Protecting nature, preserving humanity: Assistant professor Robert Pringle

Nov. 17, 2017

Protected natural areas are the surest way to ensure the survival of the increasing number of plant and animal species that face habitat loss and extinction. Yet, worldwide many of these sanctuaries suffer from inadequate funding, maintenance, enforcement and public support.

Robert Pringle, a Princeton University assistant professor of ecology and evolutionary biology, advocates in a June 1 perspective piece) in the journal Nature for a global effort to upgrade and enlarge protected areas. He draws on the lessons learned from successful expansion, public engagement and rewilding campaigns in Costa Rica's Área de Conservación Guanacaste (ACG) and Mozambique's Parque Nacional da Gorongosa. Pringle serves on the advisory boards of two NGOs — the Guanacaste Dry Forest Conservation Fund and the Gorongosa Project — that oversee conservation and human-development initiatives in these ecosystems, and he and his research group have done extensive work on the ecology of Gorongosa's wildlife-rich savannas.

In his piece, Pringle presents an eight-point plan for how to revitalize protected areas. Among the pillars of this approach are the need to save degraded habitat fragments, which can be used as "seeds" to grow new, larger and more intact ecosystems; to develop creative financial strategies to ensure fiscal self-reliance for wild places in perpetuity; and to engage society at all levels, especially young people dwelling near protected areas, in appreciating and experiencing the nature that thrives within well-managed protected areas.

In the Q&A below, Pringle discusses the need to defend and shore up protected areas, and how, if we forsake our remaining wild places, we risk losing the foundations of a healthy planet and the links to other living things that make us human.

Princeton University professor Robert Pringle advocates in the journal Nature for a global effort to upgrade and enlarge protected areas. Above, Pringle stands at Hippo House in Mozambique's Gorongosa National Park, once a watering hole for tourists overlooking the Urema Floodplain. The restaurant was destroyed in Mozambique’s civil war (1977-1992), along with more than 90 percent of Gorongosa’s wildlife. Since 2004, the Gorongosa Project has worked to rehabilitate and expand the national park by restoring wildlife populations and investing in health, education and other human-development projects in villages surrounding the park. Pringle writes that Gorongosa can be used as a model for other damaged protected areas, throughout Africa and beyond. (Photo courtesy of Robert Pringle, Ecology and Evolutionary Biology)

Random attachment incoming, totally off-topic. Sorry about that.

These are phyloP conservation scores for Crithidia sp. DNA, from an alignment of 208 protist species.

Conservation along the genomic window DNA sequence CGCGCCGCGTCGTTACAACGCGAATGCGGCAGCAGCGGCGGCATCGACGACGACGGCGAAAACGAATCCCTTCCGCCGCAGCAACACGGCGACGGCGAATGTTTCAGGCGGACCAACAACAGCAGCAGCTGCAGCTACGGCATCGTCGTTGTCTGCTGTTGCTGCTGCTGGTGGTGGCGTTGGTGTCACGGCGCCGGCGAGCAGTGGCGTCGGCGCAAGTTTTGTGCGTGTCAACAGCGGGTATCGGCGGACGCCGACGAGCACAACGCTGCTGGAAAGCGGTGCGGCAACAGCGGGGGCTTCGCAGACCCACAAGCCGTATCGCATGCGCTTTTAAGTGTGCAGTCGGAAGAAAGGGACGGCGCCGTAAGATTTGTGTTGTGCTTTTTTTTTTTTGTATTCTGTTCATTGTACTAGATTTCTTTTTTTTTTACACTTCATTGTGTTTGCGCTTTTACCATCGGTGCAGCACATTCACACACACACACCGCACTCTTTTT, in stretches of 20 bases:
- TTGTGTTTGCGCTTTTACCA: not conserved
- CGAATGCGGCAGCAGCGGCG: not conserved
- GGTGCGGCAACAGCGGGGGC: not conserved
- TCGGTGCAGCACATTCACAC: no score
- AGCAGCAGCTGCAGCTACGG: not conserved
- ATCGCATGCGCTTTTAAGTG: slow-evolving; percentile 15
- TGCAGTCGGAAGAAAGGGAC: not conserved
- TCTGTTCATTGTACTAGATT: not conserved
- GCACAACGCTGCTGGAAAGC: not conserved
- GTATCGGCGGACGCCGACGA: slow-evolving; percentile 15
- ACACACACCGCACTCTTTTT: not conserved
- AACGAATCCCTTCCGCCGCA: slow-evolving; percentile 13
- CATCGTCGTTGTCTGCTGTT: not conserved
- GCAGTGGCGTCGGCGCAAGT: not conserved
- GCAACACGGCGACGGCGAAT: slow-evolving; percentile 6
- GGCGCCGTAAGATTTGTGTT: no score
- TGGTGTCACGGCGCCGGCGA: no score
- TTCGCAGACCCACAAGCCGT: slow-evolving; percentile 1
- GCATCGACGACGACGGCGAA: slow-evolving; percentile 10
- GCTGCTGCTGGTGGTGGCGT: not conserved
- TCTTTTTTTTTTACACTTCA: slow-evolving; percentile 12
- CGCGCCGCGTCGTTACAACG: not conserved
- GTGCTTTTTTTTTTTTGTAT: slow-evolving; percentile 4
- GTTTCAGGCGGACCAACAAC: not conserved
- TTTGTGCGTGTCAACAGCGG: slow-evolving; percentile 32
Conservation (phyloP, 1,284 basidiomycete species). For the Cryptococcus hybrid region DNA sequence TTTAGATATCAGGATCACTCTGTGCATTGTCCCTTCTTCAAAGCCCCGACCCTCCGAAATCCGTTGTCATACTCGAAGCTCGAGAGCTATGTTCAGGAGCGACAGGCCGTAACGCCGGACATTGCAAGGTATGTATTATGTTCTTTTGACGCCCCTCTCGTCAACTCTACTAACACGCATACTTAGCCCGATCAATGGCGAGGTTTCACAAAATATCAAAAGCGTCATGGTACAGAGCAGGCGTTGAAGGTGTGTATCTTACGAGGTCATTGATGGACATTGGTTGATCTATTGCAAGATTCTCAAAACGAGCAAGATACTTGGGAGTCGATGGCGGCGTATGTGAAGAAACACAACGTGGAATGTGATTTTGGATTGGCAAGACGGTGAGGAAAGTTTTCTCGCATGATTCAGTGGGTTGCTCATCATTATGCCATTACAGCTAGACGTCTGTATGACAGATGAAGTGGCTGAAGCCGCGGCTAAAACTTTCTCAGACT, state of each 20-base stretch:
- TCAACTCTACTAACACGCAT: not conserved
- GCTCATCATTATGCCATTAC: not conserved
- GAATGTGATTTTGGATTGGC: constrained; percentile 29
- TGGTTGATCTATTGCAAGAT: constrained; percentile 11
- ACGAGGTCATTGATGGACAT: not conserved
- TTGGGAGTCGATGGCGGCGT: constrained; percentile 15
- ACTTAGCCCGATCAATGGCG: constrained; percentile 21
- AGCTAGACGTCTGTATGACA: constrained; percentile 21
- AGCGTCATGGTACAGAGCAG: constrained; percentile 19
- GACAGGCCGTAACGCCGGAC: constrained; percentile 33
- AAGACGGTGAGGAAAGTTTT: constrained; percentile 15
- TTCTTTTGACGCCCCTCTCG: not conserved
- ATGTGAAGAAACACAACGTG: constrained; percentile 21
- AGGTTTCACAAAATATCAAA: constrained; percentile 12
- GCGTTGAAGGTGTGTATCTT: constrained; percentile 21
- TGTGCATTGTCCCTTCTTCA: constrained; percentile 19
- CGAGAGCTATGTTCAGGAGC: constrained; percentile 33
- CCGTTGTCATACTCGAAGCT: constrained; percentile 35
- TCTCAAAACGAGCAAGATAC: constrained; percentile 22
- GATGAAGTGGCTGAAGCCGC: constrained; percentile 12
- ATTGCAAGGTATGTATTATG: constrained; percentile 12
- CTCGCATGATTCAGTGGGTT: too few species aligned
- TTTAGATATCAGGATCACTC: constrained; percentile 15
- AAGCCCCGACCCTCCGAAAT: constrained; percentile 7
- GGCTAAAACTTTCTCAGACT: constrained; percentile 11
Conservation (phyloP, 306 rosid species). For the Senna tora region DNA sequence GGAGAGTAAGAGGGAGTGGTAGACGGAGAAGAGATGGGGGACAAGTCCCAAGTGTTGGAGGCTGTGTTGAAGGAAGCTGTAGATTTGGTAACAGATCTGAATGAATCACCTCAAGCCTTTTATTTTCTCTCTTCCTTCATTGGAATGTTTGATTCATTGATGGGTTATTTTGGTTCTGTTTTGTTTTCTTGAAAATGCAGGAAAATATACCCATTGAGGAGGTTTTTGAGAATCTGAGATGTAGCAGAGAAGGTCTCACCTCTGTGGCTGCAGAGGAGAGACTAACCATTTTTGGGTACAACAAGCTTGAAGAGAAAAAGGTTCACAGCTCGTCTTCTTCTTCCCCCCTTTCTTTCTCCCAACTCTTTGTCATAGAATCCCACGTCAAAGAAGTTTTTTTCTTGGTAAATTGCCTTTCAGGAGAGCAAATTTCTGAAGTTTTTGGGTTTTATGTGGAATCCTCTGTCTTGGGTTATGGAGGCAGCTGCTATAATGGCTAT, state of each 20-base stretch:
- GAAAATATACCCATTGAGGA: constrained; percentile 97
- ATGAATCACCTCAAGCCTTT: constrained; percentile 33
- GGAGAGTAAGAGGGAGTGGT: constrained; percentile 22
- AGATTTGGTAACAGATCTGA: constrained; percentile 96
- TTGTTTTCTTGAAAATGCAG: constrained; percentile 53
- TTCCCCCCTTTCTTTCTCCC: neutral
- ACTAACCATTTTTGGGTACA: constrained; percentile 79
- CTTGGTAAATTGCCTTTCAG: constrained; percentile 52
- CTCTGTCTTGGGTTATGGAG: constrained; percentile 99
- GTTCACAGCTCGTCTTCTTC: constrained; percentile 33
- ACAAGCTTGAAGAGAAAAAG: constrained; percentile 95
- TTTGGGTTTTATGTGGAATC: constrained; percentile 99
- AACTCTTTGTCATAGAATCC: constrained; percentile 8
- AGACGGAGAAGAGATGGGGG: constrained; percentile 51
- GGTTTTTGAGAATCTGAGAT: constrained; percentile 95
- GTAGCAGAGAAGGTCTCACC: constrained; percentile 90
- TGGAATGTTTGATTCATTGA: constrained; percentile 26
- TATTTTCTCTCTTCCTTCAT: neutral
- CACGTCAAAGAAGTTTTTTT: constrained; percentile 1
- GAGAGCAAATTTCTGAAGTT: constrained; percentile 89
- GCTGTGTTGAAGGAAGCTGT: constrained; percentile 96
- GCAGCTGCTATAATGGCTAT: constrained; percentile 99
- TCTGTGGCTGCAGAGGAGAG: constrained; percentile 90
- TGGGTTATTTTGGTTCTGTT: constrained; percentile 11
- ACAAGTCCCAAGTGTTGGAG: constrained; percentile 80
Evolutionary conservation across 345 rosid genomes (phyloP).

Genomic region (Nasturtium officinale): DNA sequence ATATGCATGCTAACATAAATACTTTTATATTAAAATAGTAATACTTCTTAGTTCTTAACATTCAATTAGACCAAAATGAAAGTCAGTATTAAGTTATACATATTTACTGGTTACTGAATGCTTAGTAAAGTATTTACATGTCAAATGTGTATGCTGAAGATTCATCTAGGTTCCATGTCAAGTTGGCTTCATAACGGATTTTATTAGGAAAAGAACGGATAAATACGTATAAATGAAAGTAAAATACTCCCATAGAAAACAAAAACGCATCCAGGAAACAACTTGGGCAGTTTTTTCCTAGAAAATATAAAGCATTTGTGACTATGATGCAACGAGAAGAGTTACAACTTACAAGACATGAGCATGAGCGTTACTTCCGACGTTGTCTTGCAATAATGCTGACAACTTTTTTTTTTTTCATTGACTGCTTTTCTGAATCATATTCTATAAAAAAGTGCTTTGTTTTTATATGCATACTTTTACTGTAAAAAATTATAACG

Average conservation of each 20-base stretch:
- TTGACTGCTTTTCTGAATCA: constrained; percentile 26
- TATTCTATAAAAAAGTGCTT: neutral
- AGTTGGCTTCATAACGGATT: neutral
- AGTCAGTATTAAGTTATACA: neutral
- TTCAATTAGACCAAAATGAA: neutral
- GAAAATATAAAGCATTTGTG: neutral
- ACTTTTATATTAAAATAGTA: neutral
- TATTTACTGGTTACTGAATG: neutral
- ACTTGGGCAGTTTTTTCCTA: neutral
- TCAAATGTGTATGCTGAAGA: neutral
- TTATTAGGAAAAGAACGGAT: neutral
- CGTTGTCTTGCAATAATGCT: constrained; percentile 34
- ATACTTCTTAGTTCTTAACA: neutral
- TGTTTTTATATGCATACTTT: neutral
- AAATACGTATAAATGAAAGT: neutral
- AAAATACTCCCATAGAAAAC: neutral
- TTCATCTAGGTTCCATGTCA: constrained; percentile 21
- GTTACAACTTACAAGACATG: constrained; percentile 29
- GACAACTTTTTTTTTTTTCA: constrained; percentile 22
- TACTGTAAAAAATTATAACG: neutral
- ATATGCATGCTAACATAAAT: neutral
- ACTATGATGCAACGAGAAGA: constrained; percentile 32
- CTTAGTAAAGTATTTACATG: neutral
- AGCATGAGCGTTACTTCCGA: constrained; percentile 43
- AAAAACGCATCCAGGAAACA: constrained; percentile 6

Q: Ecologically speaking, how urgent is the need for protected areas now?

Pringle: The pressures today are the same pressures that existed 10,000 years ago when people were wiping out the mammoths, mastodons and other North American megafauna. That's the ultimate driving factor, and it hasn't changed — it's just that there are 7.5 billion of us now. We're on track to add another 4 billion people to an already crowded planet before the end of this century. That means we're going to have to farm harder, fish harder, burn more fuel and use more water. The small minority of non-human species that can persist in our cities, suburbs and crop fields will be okay. But if we want the survival of majestic, wild nature — and of charismatic species such as elephants, rhinos, tigers and wolves, and mahogany and rosewood trees — we need to designate space for them in the form of protected areas. The species that inspire us the most are the ones that are least likely to survive in the absence of an immediate global agreement that they should be allowed to survive.

Q: Are you optimistic that people will come to that conclusion?

Pringle: I am cautiously optimistic. People act out of self-interest, and we tend not to think too hard or too clearly about the future until it arrives. I don't imagine that we can alter that fundamentally self-regarding aspect of human nature. But I do believe that conserving biodiversity and wild places improves the human condition in many ways — and that environmental conservation can ultimately come about as a function of our self-regard. In fact, I don't think there's any other way. The very existence of protected areas is a testament to the fact that a lot of people and a lot of governments worldwide see it the same way I do. But obviously not everybody does, and the challenge is how to persuade them. We need to maximize the number of people who feel that wild things and wild places enhance their condition.

Q: How do we do that?